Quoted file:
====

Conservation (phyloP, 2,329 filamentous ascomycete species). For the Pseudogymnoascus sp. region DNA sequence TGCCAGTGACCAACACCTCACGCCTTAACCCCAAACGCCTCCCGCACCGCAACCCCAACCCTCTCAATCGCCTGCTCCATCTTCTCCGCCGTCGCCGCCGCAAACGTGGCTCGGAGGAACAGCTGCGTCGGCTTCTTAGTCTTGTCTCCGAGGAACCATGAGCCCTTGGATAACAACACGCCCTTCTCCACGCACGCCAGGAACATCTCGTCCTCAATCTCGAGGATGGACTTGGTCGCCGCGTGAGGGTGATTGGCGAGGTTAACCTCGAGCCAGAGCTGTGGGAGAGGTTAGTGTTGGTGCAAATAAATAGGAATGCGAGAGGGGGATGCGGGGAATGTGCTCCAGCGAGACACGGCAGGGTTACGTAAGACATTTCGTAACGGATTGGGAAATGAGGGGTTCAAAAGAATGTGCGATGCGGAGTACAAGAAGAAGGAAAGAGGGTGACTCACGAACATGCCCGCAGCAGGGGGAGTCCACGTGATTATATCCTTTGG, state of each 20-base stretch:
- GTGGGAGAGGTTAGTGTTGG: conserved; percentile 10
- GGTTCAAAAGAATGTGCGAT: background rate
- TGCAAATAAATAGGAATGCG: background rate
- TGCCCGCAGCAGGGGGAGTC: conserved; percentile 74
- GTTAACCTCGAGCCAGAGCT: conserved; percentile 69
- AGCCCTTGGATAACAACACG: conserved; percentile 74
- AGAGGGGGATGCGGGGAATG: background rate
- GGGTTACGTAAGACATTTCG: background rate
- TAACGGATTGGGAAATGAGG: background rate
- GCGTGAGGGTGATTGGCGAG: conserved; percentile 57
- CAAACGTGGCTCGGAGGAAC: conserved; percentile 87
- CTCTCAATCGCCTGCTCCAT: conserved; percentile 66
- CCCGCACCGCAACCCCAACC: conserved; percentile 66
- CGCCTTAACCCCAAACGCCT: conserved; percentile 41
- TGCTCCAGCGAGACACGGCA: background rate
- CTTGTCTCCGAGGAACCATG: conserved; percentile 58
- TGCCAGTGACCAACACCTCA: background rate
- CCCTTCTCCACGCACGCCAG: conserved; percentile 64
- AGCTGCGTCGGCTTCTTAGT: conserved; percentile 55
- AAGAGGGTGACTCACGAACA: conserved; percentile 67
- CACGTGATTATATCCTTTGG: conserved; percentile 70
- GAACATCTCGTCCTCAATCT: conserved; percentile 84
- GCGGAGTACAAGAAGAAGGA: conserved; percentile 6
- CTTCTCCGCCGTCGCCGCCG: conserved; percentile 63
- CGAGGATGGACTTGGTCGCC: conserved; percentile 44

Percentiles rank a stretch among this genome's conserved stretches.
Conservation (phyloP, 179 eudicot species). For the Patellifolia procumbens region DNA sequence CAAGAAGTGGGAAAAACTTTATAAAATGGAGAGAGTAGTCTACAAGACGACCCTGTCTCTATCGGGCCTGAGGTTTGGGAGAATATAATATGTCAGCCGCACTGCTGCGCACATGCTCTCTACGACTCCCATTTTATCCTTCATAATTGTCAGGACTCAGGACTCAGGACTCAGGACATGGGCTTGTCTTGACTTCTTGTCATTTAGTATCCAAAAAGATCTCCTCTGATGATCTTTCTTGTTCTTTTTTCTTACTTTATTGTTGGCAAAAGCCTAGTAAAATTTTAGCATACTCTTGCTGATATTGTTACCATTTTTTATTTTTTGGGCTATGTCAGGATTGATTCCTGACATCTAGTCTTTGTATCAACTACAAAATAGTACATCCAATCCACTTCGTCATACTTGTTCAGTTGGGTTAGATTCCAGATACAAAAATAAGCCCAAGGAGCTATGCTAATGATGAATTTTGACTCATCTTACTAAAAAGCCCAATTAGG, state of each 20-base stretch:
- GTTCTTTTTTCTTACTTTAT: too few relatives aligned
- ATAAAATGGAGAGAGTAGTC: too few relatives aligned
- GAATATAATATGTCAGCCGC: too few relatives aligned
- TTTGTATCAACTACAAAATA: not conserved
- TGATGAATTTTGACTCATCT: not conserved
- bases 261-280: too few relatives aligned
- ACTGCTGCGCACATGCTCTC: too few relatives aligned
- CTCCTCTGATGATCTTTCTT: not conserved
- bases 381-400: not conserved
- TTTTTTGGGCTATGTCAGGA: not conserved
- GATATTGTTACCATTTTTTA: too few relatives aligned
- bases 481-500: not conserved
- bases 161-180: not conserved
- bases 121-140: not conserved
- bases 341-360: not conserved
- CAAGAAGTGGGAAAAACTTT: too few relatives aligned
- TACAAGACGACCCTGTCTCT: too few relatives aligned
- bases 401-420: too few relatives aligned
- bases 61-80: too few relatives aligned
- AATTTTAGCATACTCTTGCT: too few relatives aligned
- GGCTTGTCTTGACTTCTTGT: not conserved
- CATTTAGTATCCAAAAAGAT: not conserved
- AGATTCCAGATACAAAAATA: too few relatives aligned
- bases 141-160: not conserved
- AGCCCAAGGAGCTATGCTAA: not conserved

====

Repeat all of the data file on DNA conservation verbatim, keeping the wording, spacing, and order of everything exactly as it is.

Conservation (phyloP, 2,329 filamentous ascomycete species). For the Pseudogymnoascus sp. region DNA sequence TGCCAGTGACCAACACCTCACGCCTTAACCCCAAACGCCTCCCGCACCGCAACCCCAACCCTCTCAATCGCCTGCTCCATCTTCTCCGCCGTCGCCGCCGCAAACGTGGCTCGGAGGAACAGCTGCGTCGGCTTCTTAGTCTTGTCTCCGAGGAACCATGAGCCCTTGGATAACAACACGCCCTTCTCCACGCACGCCAGGAACATCTCGTCCTCAATCTCGAGGATGGACTTGGTCGCCGCGTGAGGGTGATTGGCGAGGTTAACCTCGAGCCAGAGCTGTGGGAGAGGTTAGTGTTGGTGCAAATAAATAGGAATGCGAGAGGGGGATGCGGGGAATGTGCTCCAGCGAGACACGGCAGGGTTACGTAAGACATTTCGTAACGGATTGGGAAATGAGGGGTTCAAAAGAATGTGCGATGCGGAGTACAAGAAGAAGGAAAGAGGGTGACTCACGAACATGCCCGCAGCAGGGGGAGTCCACGTGATTATATCCTTTGG, state of each 20-base stretch:
- GTGGGAGAGGTTAGTGTTGG: conserved; percentile 10
- GGTTCAAAAGAATGTGCGAT: background rate
- TGCAAATAAATAGGAATGCG: background rate
- TGCCCGCAGCAGGGGGAGTC: conserved; percentile 74
- GTTAACCTCGAGCCAGAGCT: conserved; percentile 69
- AGCCCTTGGATAACAACACG: conserved; percentile 74
- AGAGGGGGATGCGGGGAATG: background rate
- GGGTTACGTAAGACATTTCG: background rate
- TAACGGATTGGGAAATGAGG: background rate
- GCGTGAGGGTGATTGGCGAG: conserved; percentile 57
- CAAACGTGGCTCGGAGGAAC: conserved; percentile 87
- CTCTCAATCGCCTGCTCCAT: conserved; percentile 66
- CCCGCACCGCAACCCCAACC: conserved; percentile 66
- CGCCTTAACCCCAAACGCCT: conserved; percentile 41
- TGCTCCAGCGAGACACGGCA: background rate
- CTTGTCTCCGAGGAACCATG: conserved; percentile 58
- TGCCAGTGACCAACACCTCA: background rate
- CCCTTCTCCACGCACGCCAG: conserved; percentile 64
- AGCTGCGTCGGCTTCTTAGT: conserved; percentile 55
- AAGAGGGTGACTCACGAACA: conserved; percentile 67
- CACGTGATTATATCCTTTGG: conserved; percentile 70
- GAACATCTCGTCCTCAATCT: conserved; percentile 84
- GCGGAGTACAAGAAGAAGGA: conserved; percentile 6
- CTTCTCCGCCGTCGCCGCCG: conserved; percentile 63
- CGAGGATGGACTTGGTCGCC: conserved; percentile 44

Percentiles rank a stretch among this genome's conserved stretches.
Conservation (phyloP, 179 eudicot species). For the Patellifolia procumbens region DNA sequence CAAGAAGTGGGAAAAACTTTATAAAATGGAGAGAGTAGTCTACAAGACGACCCTGTCTCTATCGGGCCTGAGGTTTGGGAGAATATAATATGTCAGCCGCACTGCTGCGCACATGCTCTCTACGACTCCCATTTTATCCTTCATAATTGTCAGGACTCAGGACTCAGGACTCAGGACATGGGCTTGTCTTGACTTCTTGTCATTTAGTATCCAAAAAGATCTCCTCTGATGATCTTTCTTGTTCTTTTTTCTTACTTTATTGTTGGCAAAAGCCTAGTAAAATTTTAGCATACTCTTGCTGATATTGTTACCATTTTTTATTTTTTGGGCTATGTCAGGATTGATTCCTGACATCTAGTCTTTGTATCAACTACAAAATAGTACATCCAATCCACTTCGTCATACTTGTTCAGTTGGGTTAGATTCCAGATACAAAAATAAGCCCAAGGAGCTATGCTAATGATGAATTTTGACTCATCTTACTAAAAAGCCCAATTAGG, state of each 20-base stretch:
- GTTCTTTTTTCTTACTTTAT: too few relatives aligned
- ATAAAATGGAGAGAGTAGTC: too few relatives aligned
- GAATATAATATGTCAGCCGC: too few relatives aligned
- TTTGTATCAACTACAAAATA: not conserved
- TGATGAATTTTGACTCATCT: not conserved
- bases 261-280: too few relatives aligned
- ACTGCTGCGCACATGCTCTC: too few relatives aligned
- CTCCTCTGATGATCTTTCTT: not conserved
- bases 381-400: not conserved
- TTTTTTGGGCTATGTCAGGA: not conserved
- GATATTGTTACCATTTTTTA: too few relatives aligned
- bases 481-500: not conserved
- bases 161-180: not conserved
- bases 121-140: not conserved
- bases 341-360: not conserved
- CAAGAAGTGGGAAAAACTTT: too few relatives aligned
- TACAAGACGACCCTGTCTCT: too few relatives aligned
- bases 401-420: too few relatives aligned
- bases 61-80: too few relatives aligned
- AATTTTAGCATACTCTTGCT: too few relatives aligned
- GGCTTGTCTTGACTTCTTGT: not conserved
- CATTTAGTATCCAAAAAGAT: not conserved
- AGATTCCAGATACAAAAATA: too few relatives aligned
- bases 141-160: not conserved
- AGCCCAAGGAGCTATGCTAA: not conserved